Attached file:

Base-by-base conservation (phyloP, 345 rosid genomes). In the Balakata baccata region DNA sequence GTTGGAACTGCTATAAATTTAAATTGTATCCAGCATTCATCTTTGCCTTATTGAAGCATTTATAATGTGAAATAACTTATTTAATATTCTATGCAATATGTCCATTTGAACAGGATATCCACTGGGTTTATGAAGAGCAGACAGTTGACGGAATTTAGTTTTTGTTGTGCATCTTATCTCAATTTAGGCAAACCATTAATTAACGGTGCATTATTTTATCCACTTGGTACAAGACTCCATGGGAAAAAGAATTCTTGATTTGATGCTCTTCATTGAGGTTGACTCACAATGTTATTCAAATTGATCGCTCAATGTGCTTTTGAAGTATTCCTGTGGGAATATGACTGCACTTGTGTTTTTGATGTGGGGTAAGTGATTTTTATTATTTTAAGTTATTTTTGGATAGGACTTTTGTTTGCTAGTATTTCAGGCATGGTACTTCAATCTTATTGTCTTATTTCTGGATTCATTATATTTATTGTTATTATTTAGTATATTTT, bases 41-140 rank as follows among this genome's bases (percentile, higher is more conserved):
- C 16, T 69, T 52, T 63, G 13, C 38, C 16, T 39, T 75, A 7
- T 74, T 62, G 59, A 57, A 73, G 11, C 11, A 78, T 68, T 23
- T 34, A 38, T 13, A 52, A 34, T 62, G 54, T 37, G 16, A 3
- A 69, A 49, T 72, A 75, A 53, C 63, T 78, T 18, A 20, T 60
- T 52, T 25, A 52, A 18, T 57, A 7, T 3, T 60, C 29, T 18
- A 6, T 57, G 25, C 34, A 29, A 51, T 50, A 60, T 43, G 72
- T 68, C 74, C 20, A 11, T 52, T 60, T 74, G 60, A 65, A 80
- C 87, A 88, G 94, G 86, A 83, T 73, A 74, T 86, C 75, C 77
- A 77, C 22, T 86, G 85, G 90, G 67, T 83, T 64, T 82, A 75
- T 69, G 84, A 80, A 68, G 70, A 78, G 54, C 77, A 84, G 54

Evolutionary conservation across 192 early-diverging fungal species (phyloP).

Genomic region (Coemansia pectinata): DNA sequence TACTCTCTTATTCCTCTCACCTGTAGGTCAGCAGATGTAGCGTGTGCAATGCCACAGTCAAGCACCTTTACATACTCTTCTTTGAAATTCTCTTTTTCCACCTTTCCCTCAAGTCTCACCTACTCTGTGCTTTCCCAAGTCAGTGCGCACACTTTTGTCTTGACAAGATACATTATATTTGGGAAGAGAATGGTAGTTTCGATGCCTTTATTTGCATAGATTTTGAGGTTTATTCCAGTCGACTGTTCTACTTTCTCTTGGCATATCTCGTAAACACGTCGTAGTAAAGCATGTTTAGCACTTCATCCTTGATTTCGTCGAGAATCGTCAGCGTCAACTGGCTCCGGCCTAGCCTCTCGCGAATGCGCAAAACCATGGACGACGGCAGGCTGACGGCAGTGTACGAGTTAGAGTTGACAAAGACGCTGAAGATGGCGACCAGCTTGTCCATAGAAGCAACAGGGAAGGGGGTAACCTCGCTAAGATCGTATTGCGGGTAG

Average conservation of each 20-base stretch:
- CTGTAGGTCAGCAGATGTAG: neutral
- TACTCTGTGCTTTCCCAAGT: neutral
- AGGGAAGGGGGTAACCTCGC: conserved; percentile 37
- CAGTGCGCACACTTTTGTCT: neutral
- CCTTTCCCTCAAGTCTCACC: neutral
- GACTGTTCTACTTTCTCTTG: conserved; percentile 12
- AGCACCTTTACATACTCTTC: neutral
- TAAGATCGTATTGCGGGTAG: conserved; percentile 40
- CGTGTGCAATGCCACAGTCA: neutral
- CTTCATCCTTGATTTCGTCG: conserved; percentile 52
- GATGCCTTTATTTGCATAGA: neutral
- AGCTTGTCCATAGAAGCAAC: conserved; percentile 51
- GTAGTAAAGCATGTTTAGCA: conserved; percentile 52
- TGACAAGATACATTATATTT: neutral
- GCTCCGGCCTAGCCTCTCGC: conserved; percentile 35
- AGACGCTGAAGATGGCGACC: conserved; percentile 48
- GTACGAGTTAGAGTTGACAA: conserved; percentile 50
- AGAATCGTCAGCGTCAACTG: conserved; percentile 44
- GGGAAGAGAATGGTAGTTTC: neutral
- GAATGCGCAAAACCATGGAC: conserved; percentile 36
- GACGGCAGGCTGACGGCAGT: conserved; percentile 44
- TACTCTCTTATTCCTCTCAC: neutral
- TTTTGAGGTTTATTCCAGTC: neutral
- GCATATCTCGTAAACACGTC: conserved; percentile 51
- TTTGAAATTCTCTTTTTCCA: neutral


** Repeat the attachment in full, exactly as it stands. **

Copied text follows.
Base-by-base conservation (phyloP, 345 rosid genomes). In the Balakata baccata region DNA sequence GTTGGAACTGCTATAAATTTAAATTGTATCCAGCATTCATCTTTGCCTTATTGAAGCATTTATAATGTGAAATAACTTATTTAATATTCTATGCAATATGTCCATTTGAACAGGATATCCACTGGGTTTATGAAGAGCAGACAGTTGACGGAATTTAGTTTTTGTTGTGCATCTTATCTCAATTTAGGCAAACCATTAATTAACGGTGCATTATTTTATCCACTTGGTACAAGACTCCATGGGAAAAAGAATTCTTGATTTGATGCTCTTCATTGAGGTTGACTCACAATGTTATTCAAATTGATCGCTCAATGTGCTTTTGAAGTATTCCTGTGGGAATATGACTGCACTTGTGTTTTTGATGTGGGGTAAGTGATTTTTATTATTTTAAGTTATTTTTGGATAGGACTTTTGTTTGCTAGTATTTCAGGCATGGTACTTCAATCTTATTGTCTTATTTCTGGATTCATTATATTTATTGTTATTATTTAGTATATTTT, bases 41-140 rank as follows among this genome's bases (percentile, higher is more conserved):
- C 16, T 69, T 52, T 63, G 13, C 38, C 16, T 39, T 75, A 7
- T 74, T 62, G 59, A 57, A 73, G 11, C 11, A 78, T 68, T 23
- T 34, A 38, T 13, A 52, A 34, T 62, G 54, T 37, G 16, A 3
- A 69, A 49, T 72, A 75, A 53, C 63, T 78, T 18, A 20, T 60
- T 52, T 25, A 52, A 18, T 57, A 7, T 3, T 60, C 29, T 18
- A 6, T 57, G 25, C 34, A 29, A 51, T 50, A 60, T 43, G 72
- T 68, C 74, C 20, A 11, T 52, T 60, T 74, G 60, A 65, A 80
- C 87, A 88, G 94, G 86, A 83, T 73, A 74, T 86, C 75, C 77
- A 77, C 22, T 86, G 85, G 90, G 67, T 83, T 64, T 82, A 75
- T 69, G 84, A 80, A 68, G 70, A 78, G 54, C 77, A 84, G 54

Evolutionary conservation across 192 early-diverging fungal species (phyloP).

Genomic region (Coemansia pectinata): DNA sequence TACTCTCTTATTCCTCTCACCTGTAGGTCAGCAGATGTAGCGTGTGCAATGCCACAGTCAAGCACCTTTACATACTCTTCTTTGAAATTCTCTTTTTCCACCTTTCCCTCAAGTCTCACCTACTCTGTGCTTTCCCAAGTCAGTGCGCACACTTTTGTCTTGACAAGATACATTATATTTGGGAAGAGAATGGTAGTTTCGATGCCTTTATTTGCATAGATTTTGAGGTTTATTCCAGTCGACTGTTCTACTTTCTCTTGGCATATCTCGTAAACACGTCGTAGTAAAGCATGTTTAGCACTTCATCCTTGATTTCGTCGAGAATCGTCAGCGTCAACTGGCTCCGGCCTAGCCTCTCGCGAATGCGCAAAACCATGGACGACGGCAGGCTGACGGCAGTGTACGAGTTAGAGTTGACAAAGACGCTGAAGATGGCGACCAGCTTGTCCATAGAAGCAACAGGGAAGGGGGTAACCTCGCTAAGATCGTATTGCGGGTAG

Average conservation of each 20-base stretch:
- CTGTAGGTCAGCAGATGTAG: neutral
- TACTCTGTGCTTTCCCAAGT: neutral
- AGGGAAGGGGGTAACCTCGC: conserved; percentile 37
- CAGTGCGCACACTTTTGTCT: neutral
- CCTTTCCCTCAAGTCTCACC: neutral
- GACTGTTCTACTTTCTCTTG: conserved; percentile 12
- AGCACCTTTACATACTCTTC: neutral
- TAAGATCGTATTGCGGGTAG: conserved; percentile 40
- CGTGTGCAATGCCACAGTCA: neutral
- CTTCATCCTTGATTTCGTCG: conserved; percentile 52
- GATGCCTTTATTTGCATAGA: neutral
- AGCTTGTCCATAGAAGCAAC: conserved; percentile 51
- GTAGTAAAGCATGTTTAGCA: conserved; percentile 52
- TGACAAGATACATTATATTT: neutral
- GCTCCGGCCTAGCCTCTCGC: conserved; percentile 35
- AGACGCTGAAGATGGCGACC: conserved; percentile 48
- GTACGAGTTAGAGTTGACAA: conserved; percentile 50
- AGAATCGTCAGCGTCAACTG: conserved; percentile 44
- GGGAAGAGAATGGTAGTTTC: neutral
- GAATGCGCAAAACCATGGAC: conserved; percentile 36
- GACGGCAGGCTGACGGCAGT: conserved; percentile 44
- TACTCTCTTATTCCTCTCAC: neutral
- TTTTGAGGTTTATTCCAGTC: neutral
- GCATATCTCGTAAACACGTC: conserved; percentile 51
- TTTGAAATTCTCTTTTTCCA: neutral